Activation of IL-33 stimulates various signaling pathways implicating in tumor initiation, and p38 MAPK is one of the critical downstream targets of IL-33 [44, 45]. IL-33 dose-dependently induces the activity of p38 MAPK in hepatic stellate cells . p38 regulates important cellular functions in response to exogenous and endogenous stimuli including TS. TS-triggered p38 activation has been detected in the bladder and gastric tissues of mice [46, 47]. Upregulation of p38 promotes CSC-like characteristics in osteosarcoma and breast cancer cells [48, 49]. p38 activity is critical for maintaining CSCs traits in head and neck squamous cell carcinoma . Our previous study indicated that TS induced p38 activation in mouse liver tissues . However, whether IL-33/p38 axis participates in TS-induced acquisition of liver CSCs-like properties is still unknown. In this study, we showed that long term TS exposure activated p-38 MAPK and AP-1 proteins in liver tissues of mice; inhibition of p38 MAPK abrogated TS-triggered CSC-like properties. Moreover, we showed that IL-33 treatment stimulated p38 activation and induced CSCs markers expression in LO2 immortalized human liver cells. Taken together, these data suggested the important role of IL-33/p38 axis in TS-induced hepatic CSC-like properties.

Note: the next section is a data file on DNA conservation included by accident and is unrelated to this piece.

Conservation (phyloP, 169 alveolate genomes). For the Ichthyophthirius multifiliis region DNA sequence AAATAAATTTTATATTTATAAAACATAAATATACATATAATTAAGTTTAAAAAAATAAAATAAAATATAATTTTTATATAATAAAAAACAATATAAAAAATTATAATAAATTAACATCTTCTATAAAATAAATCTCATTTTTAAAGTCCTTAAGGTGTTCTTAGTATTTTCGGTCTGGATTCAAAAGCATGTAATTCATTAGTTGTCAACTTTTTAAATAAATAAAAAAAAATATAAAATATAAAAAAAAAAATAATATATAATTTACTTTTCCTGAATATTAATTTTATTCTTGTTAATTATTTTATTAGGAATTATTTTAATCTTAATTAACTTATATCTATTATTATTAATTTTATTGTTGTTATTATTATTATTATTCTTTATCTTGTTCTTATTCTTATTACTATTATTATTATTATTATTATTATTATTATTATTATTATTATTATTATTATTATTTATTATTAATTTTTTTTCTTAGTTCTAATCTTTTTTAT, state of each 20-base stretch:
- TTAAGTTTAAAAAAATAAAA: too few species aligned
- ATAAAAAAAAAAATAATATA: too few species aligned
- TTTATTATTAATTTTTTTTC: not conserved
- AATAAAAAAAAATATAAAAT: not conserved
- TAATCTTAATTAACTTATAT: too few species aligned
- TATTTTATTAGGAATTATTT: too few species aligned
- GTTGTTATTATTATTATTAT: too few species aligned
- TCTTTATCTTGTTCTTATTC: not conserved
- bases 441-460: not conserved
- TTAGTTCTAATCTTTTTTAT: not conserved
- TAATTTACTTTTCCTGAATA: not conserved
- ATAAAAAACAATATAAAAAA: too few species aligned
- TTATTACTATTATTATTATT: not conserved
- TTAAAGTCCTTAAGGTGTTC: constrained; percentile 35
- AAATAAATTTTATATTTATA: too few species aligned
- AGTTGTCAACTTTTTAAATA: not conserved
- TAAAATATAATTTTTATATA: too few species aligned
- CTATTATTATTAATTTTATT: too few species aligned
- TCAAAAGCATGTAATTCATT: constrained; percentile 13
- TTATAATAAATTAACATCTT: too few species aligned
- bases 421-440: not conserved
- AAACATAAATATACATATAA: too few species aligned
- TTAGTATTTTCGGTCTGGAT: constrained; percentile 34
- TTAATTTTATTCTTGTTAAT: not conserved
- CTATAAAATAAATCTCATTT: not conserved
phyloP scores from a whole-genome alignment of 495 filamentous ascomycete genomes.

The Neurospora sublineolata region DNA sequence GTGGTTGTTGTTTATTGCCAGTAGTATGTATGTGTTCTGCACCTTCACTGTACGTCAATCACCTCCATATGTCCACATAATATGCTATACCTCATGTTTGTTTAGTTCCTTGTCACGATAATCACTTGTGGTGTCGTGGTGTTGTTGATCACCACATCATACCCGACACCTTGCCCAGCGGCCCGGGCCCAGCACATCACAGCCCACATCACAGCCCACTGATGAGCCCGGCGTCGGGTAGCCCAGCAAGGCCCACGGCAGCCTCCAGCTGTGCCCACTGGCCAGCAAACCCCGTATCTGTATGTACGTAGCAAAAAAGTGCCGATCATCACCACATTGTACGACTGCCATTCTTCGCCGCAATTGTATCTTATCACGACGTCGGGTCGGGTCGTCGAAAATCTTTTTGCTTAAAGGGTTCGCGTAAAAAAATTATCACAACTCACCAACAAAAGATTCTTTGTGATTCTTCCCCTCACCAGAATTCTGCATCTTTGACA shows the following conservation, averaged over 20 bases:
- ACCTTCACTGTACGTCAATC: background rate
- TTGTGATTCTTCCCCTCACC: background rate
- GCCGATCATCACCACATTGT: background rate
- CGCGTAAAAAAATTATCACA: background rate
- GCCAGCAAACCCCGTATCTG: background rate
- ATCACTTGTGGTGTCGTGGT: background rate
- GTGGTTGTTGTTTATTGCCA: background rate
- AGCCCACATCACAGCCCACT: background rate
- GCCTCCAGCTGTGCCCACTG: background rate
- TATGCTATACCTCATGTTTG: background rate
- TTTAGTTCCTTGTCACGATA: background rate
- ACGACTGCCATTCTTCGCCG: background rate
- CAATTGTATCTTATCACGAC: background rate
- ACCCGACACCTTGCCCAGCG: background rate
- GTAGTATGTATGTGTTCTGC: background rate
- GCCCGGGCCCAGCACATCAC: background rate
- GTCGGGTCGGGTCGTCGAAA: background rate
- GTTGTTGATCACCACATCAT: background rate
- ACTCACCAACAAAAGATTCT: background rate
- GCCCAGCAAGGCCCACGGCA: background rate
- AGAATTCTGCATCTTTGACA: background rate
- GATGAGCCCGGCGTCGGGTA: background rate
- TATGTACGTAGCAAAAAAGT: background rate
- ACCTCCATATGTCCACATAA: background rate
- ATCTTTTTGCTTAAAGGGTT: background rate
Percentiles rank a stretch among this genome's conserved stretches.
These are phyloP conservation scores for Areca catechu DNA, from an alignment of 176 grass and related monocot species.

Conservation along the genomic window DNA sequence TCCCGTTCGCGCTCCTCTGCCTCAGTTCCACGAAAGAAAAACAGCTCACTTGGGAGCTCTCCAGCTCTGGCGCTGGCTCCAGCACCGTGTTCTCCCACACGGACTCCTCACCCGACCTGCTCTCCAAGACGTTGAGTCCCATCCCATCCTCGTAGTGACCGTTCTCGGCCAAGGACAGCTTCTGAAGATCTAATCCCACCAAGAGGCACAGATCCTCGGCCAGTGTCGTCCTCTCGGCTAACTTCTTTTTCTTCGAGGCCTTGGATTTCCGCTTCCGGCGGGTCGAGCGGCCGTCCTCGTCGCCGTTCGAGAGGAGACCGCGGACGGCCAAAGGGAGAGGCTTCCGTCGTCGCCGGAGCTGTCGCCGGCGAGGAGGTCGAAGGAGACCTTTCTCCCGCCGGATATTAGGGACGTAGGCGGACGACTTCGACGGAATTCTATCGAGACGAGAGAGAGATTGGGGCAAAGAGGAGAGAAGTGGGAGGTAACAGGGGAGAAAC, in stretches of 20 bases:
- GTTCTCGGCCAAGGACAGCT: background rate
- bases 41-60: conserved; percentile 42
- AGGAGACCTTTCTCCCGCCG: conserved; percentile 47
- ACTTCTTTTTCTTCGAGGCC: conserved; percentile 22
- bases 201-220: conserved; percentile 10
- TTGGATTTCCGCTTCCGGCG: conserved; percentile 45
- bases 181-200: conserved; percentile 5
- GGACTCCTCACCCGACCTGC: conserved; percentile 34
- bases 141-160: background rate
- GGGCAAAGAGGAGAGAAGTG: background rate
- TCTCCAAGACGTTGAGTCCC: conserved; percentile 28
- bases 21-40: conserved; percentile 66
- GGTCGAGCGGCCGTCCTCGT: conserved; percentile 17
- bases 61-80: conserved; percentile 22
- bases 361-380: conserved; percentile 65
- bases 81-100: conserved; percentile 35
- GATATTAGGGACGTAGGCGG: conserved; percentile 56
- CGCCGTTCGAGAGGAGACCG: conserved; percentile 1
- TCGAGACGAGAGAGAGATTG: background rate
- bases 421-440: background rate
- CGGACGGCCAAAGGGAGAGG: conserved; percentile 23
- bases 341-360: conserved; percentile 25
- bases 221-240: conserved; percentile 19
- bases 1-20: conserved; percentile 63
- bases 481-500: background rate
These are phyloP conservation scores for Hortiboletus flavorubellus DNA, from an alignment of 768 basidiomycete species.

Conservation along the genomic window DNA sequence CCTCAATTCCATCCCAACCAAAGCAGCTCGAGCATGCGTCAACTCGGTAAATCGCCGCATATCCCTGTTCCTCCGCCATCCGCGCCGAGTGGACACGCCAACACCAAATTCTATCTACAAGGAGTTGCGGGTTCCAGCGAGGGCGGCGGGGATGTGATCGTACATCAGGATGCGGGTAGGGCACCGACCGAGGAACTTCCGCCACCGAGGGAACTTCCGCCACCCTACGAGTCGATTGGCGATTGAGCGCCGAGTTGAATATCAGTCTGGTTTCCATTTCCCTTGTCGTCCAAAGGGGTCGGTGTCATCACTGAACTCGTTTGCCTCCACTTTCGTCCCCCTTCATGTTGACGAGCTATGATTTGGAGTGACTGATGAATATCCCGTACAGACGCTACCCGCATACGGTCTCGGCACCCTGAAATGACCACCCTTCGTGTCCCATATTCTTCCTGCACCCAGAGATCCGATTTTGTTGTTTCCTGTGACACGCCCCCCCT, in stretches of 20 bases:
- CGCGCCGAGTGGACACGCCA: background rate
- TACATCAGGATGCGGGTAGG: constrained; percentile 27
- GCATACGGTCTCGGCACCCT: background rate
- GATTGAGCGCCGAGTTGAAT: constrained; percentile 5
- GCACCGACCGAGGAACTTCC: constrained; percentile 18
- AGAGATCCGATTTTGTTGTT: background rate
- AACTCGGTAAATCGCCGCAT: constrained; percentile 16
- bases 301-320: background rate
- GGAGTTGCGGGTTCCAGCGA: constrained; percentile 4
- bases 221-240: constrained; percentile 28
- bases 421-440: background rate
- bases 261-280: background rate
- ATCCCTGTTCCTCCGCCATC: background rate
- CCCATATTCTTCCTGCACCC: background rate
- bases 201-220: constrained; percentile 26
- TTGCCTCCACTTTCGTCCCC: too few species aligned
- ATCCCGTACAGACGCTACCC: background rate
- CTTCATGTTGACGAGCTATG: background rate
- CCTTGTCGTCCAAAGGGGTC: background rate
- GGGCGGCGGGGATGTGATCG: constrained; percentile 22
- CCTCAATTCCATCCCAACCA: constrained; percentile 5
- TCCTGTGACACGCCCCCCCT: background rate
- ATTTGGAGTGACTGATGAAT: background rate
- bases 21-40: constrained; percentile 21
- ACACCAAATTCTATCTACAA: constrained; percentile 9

It has been demonstrated that CSCs possess EMT property and are responsible for tumor metastasis. Previous study has showed that TS triggered EMT in the liver of BALB/c mice . Consistent with the above report, we found in the present study that long term TS exposure triggered EMT-like change, and that TS-induced EMT-like alteration was effectively abolished by p-38 suppression. As we described above, long term TS exposure-induced CSC-like properties were associated with IL-33 upregulation. Moreover, we showed that IL-33 triggered p-38 activation and EMT-like change in LO2 immortalized human liver cells. TS-induced and p38-dependent EMT process could contribute to the acquisition of CSC-like properties by liver cells.
In summary, our data suggested that IL-33/p38 axis plays an important role in long term TS exposure-induced acquisition of hepatic CSC-like properties.
This work was supported by grants from the National Natural Science Foundation of China (No. 81602839, 81773431, 81573139, 81803210), the Natural Science Foundation of Jiangsu province (BK20161029, BK20180217) and by the Priority Academic Program Development of Jiangsu Higher Education Institutions (PAPD).
Availability of data and materials
The datasets supporting the conclusions of this article are included within the article.
XL and CX designed and performed experiments, and analyzed data; JZ, XW, JC, SG, JW performed experiments; XL and CZ wrote the manuscript; CZ supervised the study, interpreted data, edited the manuscript, and provided the funding for this study. All authors read and approved the final manuscript.
Ethics approval and consent to participate
Mice were handled under the recommendations in the guidelines of the Animal Care and Welfare Committee of Nanjing Medical University (IACUC-14030181).